In most cases, jurisdictions have discretion to suspend or waive any deadlines in their local codes for acting on permit applications or commencing construction under permits that have already been issued; state law also authorizes jurisdictions to extend the time to issue a building permit, in certain circumstances. Some jurisdictions are going a step further and adopting ordinances to temporarily suspend automatic deemed-complete and approval deadlines, including appeal deadlines, for all land use, subdivision, and zoning applications. Although no reported cases have considered such measures, the current circumstances may make courts sympathetic to local governments if the measures are challenged.
Other jurisdictions are focusing on negotiating with applicants to voluntarily extend the state statutory deadlines, where they apply. Jurisdictions taking this approach should ensure that any agreements with applicants are in writing. Jurisdictions should also explain to applicants that it is in the jurisdiction’s, applicant’s, and public’s interest to delay any hearing until after the shelter-in-place requirement is lifted, to allow the open airing of public opinion—especially for projects that have caused significant controversy in the community.
Waiving Local Requirements for Application Completeness
Many jurisdictions impose specific requirements on project applications before a project is considered “complete.” A common requirement is that story poles must be erected on project sites before these applications will be considered complete. Because shelter-in-place restrictions may make erecting story poles or complying with other local requirements more challenging, these requirements may create bottlenecks in the project review process.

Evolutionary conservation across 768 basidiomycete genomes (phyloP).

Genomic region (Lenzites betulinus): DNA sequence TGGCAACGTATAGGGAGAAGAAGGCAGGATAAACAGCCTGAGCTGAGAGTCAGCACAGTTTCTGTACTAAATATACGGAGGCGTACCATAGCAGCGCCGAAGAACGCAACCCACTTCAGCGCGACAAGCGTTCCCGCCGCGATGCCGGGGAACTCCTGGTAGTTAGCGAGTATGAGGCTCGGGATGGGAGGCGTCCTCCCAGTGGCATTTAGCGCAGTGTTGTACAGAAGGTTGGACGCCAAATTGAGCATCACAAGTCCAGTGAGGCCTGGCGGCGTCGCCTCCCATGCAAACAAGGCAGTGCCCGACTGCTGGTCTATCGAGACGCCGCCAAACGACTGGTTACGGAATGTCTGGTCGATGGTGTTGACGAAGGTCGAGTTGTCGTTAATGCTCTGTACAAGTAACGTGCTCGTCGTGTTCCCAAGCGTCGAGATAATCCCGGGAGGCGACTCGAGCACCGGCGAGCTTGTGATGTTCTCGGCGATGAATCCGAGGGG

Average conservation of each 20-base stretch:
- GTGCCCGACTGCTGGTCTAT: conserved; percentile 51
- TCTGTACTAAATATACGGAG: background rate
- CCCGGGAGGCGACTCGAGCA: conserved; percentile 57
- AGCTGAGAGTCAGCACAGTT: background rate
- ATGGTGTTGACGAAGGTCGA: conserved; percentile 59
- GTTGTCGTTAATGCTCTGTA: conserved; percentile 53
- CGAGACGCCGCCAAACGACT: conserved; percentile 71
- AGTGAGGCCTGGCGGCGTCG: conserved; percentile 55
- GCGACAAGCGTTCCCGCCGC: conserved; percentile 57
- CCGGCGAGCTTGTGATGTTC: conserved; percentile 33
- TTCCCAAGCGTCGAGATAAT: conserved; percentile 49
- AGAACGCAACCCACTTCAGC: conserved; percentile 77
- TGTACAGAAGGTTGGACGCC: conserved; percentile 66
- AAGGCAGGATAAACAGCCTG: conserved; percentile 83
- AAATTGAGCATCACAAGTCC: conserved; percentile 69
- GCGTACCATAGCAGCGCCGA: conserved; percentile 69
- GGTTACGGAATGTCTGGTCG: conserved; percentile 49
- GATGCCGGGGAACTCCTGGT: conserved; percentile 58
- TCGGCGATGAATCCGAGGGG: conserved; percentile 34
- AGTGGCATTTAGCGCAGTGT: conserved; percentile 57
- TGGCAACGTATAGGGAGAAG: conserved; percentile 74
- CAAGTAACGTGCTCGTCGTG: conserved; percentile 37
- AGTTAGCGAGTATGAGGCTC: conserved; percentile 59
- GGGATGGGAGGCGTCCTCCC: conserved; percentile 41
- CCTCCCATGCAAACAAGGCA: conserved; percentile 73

As a result, some jurisdictions have considered granting case-by-case waivers of their requirements for application completeness, such as allowing digital renderings instead of physical story poles. Jurisdictions that opt for a waiver approach to their completeness requirements should develop written criteria clearly describing the types of projects to which the requirement applies (e.g., single-family residences or additions of a certain square footage), and the circumstances under which the jurisdiction will consider a waiver. For requirements normally intended to demonstrate a project’s scale to nearby residents, jurisdictions should encourage or require applicants to get sign-off from neighbors before allowing a waiver.
Maintaining Up-to-Date FAQs on Public Websites
Due to frequently changing directives at the state and local levels, jurisdictions should ensure that their public websites maintain up-to-date information regarding allowed construction, including processing deadlines. An FAQ can also explain the jurisdiction’s approach to questions left open by the state and local shelter-in-place rules.
For more information, contact SMW attorney Joseph D. “Seph” Petta.
This article is intended for information purposes only and is not legal advice. This article is not intended to be a source of solicitation. This article is intended, but is not promised or guaranteed, to be correct, complete, and up-to-date. This article does not constitute a guarantee, warranty, or prediction regarding the outcome of any legal matter. Readers should not act on the information provided in this article without seeking professional legal counsel.